‘I will sing to the Lord, for he has triumphed gloriously’
Song of Moses is a 70-minute oratorio by American neoclassic composer David Ward-Steinman (November 6, 1936 – April 14, 2015), who regarded it as the culmination of his musical influences (namely Prokofiev, Stravinsky, Bartók, Hindemith, Piston and Copland) and his aesthetic development.
The composition is a musical interpretation of the story of Moses, inspired by the Old Testament Books of Exodus, Deuteronomy 32:1-43, and Numbers. The librettist both quotes and paraphrases from these books, as well as the Book of Psalms, by way of translations that appear in the King James Version of the Bible.
It was commissioned in 1963 by J Dayton Smith at the Music Department of San Diego State College, and had its premiere on 31 May 1964 with Paul V Anderson conducting the SDSC Concert Choir, Chorus and Symphony Orchestra, and Hollywood star Gregory Peck acting as narrator.
The oratorio was again performed twice on 19 May 1968 (at 3.13pm and 8.15pm) at the CE Peterson Gymnasium at San Diego State College, with Howard Hill conducting and Vincent Price as the narrator.
According to Ward-Steinman, the work was conceived dramatically and musically as an immense arch reaching a climax of concentration and intensity in the centre: unlike most other oratorios, it begins and ends quietly. Structurally, it is divided into a Prologue and four Parts, each encompassing a portion of the Moses epic. The Prologue begins at the end: Moses is on Mt Nebo, dying seeing the Promised Land, but forbidden to enter.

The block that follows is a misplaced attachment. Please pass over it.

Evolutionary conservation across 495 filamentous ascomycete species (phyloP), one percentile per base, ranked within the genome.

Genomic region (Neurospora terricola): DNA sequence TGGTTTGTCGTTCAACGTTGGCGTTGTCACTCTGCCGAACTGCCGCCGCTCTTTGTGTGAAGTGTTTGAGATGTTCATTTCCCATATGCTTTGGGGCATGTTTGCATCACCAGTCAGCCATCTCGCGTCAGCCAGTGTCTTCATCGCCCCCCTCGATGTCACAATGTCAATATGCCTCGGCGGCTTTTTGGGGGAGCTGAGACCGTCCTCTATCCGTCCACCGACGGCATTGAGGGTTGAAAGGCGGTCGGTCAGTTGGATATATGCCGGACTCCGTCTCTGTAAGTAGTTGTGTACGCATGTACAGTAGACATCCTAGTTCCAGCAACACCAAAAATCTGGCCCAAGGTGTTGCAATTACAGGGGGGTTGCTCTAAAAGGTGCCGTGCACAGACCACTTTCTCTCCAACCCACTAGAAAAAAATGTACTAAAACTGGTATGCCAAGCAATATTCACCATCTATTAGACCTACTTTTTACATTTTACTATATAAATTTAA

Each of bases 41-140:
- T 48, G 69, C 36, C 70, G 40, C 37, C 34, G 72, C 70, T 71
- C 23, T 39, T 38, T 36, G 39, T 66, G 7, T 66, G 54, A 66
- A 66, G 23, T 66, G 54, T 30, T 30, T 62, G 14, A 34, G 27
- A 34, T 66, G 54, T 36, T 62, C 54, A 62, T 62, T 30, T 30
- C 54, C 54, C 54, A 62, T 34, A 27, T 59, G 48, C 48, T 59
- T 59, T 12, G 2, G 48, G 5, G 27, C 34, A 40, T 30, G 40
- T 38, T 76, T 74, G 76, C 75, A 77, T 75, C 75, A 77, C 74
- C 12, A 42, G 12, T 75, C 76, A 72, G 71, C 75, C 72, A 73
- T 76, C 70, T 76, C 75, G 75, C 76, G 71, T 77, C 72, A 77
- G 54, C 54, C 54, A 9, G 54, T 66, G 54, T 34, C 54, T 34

Oh Lord God…
Have I not served thee well all these years?
I pray thee, let me go over
and see the good land that is beyond the Jordan.
those verdant highlands, and the Lebanon.
The Narrator answers:
But the Lord was angry with Moses for his people’s
sake, and would not hear him.
Why the Lord was ‘angry’ is not only the subject of the oratorio, but an insight into the character of Moses himself – certainly the most fascinating and intriguing figure in the Old Testament. The oratorio begins with The Call, and from here on the narration is chronological. At the conclusion, The Death of Moses, we are back at the opening scene of the Prologue, and the initial question raised there has now been answered. Moses, in perfect acceptance, sings:
Give praise unto God!
He is the Rock, his work is perfect,
for all his ways are just;
A God of truth without iniquity:
Just and right is he.
The concluding chorus of the Prologue returns in epilog:
And there arose not a prophet since in Israel
like unto Moses, whom the Lord knew face to face
HEAR THE COMPLETE RECORDING OF THE 1968 CENTURY RECORDS RELEASE
Battle and Triumph
The Death of Moses
Moses: David M Loomis (baritone)
Pharaoh: Leonard A Johnson (tenor)
Aaron: Victor Merth (tenor)
Voice: Doris Jean Stone (soprano)